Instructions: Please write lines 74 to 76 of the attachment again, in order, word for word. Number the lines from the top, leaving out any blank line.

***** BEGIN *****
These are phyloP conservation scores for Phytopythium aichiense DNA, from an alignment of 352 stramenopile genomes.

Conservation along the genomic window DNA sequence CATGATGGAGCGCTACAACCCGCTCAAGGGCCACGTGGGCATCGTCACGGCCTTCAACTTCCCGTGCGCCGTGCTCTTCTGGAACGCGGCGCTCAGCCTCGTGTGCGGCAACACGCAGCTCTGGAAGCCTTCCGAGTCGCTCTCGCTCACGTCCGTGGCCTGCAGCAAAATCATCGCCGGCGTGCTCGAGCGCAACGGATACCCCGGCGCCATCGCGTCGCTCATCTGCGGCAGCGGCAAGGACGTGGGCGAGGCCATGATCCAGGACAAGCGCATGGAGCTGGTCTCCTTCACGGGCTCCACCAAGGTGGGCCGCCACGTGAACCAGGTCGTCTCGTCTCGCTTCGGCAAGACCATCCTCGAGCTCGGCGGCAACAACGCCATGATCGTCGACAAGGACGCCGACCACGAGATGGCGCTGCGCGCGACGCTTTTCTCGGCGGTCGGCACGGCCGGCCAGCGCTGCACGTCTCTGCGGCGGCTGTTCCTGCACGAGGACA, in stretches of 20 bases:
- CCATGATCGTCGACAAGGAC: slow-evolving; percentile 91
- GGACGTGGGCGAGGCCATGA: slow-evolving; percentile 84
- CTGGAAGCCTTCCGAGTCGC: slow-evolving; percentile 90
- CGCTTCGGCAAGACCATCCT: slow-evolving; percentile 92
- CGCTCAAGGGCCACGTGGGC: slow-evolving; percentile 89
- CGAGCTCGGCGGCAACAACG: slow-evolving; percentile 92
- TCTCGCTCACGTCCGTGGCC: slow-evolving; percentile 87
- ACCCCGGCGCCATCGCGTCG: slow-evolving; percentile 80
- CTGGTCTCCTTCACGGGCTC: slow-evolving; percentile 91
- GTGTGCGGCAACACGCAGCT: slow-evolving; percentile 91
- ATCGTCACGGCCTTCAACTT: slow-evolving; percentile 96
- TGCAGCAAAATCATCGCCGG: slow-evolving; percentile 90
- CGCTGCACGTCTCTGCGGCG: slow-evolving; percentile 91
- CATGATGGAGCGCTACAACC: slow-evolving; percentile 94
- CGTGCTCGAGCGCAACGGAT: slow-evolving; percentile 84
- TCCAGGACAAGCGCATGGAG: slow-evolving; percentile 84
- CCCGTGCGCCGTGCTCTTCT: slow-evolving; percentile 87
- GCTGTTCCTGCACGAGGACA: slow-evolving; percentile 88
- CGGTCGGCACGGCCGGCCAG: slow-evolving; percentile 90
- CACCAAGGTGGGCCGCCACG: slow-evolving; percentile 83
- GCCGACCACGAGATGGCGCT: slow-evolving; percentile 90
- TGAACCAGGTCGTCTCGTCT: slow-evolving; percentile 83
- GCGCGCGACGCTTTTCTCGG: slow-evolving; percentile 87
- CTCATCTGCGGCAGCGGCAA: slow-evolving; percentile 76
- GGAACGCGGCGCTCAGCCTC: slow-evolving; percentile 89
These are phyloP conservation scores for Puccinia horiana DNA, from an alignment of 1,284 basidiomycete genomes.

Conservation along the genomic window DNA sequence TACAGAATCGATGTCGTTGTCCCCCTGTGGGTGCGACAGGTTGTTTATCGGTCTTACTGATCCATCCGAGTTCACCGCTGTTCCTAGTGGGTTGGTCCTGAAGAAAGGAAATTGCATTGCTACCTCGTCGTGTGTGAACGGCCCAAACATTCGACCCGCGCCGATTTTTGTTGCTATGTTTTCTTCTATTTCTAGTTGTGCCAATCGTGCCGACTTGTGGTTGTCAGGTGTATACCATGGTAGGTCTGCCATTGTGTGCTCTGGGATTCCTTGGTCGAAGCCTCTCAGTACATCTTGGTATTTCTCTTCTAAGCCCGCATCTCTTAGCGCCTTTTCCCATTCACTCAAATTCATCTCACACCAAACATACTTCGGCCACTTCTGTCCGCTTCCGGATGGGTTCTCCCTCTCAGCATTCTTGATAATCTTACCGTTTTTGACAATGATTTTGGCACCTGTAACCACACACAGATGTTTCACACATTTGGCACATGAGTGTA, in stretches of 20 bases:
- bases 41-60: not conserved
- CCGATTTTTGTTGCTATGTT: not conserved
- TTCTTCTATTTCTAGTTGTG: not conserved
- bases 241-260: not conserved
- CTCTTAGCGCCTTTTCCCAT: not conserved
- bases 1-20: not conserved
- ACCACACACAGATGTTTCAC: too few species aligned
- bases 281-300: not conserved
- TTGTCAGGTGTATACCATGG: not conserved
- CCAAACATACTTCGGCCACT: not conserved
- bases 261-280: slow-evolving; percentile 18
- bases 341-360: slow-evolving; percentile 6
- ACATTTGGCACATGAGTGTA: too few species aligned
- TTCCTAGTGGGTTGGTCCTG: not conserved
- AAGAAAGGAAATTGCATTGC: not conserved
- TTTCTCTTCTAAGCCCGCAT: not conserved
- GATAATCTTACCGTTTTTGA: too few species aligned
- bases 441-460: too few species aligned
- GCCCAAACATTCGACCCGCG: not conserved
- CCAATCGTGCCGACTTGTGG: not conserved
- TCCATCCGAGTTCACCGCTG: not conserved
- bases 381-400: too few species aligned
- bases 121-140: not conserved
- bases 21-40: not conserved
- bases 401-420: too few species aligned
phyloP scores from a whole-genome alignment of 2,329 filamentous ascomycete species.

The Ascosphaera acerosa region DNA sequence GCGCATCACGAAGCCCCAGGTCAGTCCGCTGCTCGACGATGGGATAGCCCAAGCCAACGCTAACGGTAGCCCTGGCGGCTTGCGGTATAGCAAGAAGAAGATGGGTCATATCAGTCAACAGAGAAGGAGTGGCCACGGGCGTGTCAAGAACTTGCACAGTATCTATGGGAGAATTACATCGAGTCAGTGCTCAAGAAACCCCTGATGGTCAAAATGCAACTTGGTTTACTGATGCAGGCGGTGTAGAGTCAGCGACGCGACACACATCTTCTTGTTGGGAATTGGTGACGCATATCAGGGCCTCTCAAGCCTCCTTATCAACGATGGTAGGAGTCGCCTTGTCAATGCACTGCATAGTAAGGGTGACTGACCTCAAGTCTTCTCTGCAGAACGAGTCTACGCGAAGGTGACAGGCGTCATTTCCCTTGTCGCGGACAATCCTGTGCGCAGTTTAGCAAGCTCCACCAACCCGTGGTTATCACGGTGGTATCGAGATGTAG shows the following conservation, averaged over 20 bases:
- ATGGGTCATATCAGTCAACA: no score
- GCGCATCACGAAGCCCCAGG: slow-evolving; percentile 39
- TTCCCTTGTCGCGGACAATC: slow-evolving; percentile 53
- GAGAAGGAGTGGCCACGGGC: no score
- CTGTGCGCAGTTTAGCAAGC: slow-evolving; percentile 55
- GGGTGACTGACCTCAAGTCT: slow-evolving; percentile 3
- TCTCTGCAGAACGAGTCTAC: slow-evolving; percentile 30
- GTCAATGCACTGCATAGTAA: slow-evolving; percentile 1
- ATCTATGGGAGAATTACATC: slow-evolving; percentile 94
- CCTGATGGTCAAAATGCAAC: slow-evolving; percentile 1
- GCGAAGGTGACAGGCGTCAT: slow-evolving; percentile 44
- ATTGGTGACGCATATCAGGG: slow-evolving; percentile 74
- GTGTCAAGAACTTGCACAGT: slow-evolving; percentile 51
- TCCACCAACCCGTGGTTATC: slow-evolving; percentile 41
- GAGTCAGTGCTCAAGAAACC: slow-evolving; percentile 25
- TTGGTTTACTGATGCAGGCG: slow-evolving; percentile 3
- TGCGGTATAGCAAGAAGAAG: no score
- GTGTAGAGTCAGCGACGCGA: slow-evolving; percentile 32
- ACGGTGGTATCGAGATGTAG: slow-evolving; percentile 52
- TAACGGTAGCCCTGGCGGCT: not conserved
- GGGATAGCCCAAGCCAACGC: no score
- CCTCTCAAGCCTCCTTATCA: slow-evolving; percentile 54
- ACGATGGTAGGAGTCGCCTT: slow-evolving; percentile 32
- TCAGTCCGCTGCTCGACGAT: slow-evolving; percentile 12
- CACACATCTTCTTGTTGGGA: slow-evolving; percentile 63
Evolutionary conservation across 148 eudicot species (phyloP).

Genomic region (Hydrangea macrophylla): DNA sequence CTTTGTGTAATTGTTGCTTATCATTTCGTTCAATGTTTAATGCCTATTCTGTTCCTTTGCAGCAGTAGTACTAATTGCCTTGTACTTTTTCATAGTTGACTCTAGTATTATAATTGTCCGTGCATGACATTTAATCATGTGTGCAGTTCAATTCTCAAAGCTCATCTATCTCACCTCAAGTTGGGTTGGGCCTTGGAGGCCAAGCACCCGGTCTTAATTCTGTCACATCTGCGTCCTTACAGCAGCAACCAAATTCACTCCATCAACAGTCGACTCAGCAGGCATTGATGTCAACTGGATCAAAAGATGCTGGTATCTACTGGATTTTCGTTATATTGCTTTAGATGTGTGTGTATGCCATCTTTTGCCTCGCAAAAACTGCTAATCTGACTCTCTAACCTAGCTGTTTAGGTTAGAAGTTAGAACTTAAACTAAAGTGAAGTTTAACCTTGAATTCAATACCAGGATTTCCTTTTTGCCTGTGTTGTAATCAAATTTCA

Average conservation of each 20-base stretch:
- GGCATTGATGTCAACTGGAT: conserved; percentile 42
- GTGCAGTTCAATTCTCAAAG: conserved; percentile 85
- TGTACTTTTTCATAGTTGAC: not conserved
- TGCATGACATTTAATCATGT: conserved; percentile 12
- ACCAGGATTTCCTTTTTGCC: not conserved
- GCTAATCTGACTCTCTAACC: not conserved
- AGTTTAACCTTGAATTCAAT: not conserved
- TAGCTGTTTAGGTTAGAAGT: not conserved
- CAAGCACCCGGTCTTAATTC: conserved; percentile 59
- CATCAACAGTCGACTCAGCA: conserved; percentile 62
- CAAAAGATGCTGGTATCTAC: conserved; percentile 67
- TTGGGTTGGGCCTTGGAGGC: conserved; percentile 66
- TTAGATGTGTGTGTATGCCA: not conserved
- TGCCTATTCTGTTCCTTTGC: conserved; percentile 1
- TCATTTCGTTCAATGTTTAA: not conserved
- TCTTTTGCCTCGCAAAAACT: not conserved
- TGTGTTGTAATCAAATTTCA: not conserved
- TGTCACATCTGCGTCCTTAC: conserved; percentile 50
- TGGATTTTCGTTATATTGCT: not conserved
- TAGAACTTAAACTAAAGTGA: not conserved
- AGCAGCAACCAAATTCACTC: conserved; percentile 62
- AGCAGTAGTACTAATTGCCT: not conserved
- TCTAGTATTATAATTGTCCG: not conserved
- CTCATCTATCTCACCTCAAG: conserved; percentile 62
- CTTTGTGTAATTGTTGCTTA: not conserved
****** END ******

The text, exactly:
- GTGTAGAGTCAGCGACGCGA: slow-evolving; percentile 32
- ACGGTGGTATCGAGATGTAG: slow-evolving; percentile 52
- TAACGGTAGCCCTGGCGGCT: not conserved